This song reminds me of place and love and even fear. It is a sound I will always crave… like place and love and even fear.

(Song recommendation by K Weber)

Nishat Recommends: “Champ” by Gleemer

(Photo from Gleemer’s Facebook Page)

If there were a song to manifest that desperate anxiety the turn of seasons brings, “Champ” is that song. On the second half of Gleemer’s 2015 full-length debut, Moving Away, the Colorado, noise-pop quartet’s twinkly guitars and gutting lyrics spare no sentiment.

“Hot like the afternoons
when you kiss her on the mouth.
Locked on the common ground
you won’t say you love me now.”

If you, too, subscribe to the emo-lifestyle, then you’ll agree that winter is a perfect season for slow songs that demand you wear a blanket to keep warm. Other midwestern natives understand how brutal the cold here can be, how autumn is so short it’s a myth, and how sometimes you’ve just got to double down on the weather with a song that’s there in the pits with you.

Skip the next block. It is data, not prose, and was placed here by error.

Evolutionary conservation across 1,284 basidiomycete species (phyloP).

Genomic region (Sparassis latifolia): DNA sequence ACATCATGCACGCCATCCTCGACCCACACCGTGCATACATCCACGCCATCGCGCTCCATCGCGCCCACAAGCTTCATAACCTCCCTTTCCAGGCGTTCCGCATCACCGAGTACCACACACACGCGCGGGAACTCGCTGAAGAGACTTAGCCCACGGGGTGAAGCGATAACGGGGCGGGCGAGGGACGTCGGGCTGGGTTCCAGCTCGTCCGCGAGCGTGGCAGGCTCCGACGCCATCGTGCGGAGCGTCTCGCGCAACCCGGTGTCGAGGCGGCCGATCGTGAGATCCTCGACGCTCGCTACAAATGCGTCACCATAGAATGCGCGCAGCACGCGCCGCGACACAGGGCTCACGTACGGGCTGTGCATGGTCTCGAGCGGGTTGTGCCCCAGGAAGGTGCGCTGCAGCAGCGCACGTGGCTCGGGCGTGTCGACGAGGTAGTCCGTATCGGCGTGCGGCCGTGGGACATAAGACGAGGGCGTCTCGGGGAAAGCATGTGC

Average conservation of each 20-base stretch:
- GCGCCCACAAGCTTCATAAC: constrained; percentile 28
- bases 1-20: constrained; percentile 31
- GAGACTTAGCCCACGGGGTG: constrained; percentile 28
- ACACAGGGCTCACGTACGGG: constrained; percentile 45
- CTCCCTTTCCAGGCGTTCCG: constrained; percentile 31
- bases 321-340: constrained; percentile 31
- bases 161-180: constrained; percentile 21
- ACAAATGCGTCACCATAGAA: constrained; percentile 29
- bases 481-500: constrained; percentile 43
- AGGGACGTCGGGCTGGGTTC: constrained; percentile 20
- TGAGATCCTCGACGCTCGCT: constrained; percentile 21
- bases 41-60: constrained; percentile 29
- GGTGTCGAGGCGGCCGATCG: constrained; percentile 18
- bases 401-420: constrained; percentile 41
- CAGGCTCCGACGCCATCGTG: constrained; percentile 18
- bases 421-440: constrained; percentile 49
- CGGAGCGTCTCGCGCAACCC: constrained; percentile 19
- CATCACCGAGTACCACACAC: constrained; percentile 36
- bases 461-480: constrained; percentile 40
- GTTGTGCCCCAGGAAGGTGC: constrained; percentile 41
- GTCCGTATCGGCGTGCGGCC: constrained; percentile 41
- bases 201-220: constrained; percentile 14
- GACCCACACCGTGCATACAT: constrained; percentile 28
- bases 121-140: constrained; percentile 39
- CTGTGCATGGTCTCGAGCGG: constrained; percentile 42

Maybe it’s the masochist in me, but lines like “You were right all that time/to feel like nothing you said made a difference” cut so deep that I am shocked back into myself.

Despite the short hours of light and the unforgiving cold, winter is a healthy reminder that all things must shed their old leaves and selves to be ready for new growth in the spring.

“and I lost my phone in that summer water
the night your brother left town,
and I could feel your hands move through that river across
my chest for the last time.”

“Champ” is a hard song to listen to at times; it’s a song about fading summers and memories, but it also serves as a bridge to carry you to whatever the next season might bring.

(Song recommendation by Nishat Ahmed)

Kiley Recommends: “Funeral Singers” by Sylvan Esso

“All my friends are words.” In this digital age, it’s easy to reduce people to their representative presence. After all, I can only see what my acquaintances choose to show of themselves. But how deep is a life, and what spark might be hidden under the covers?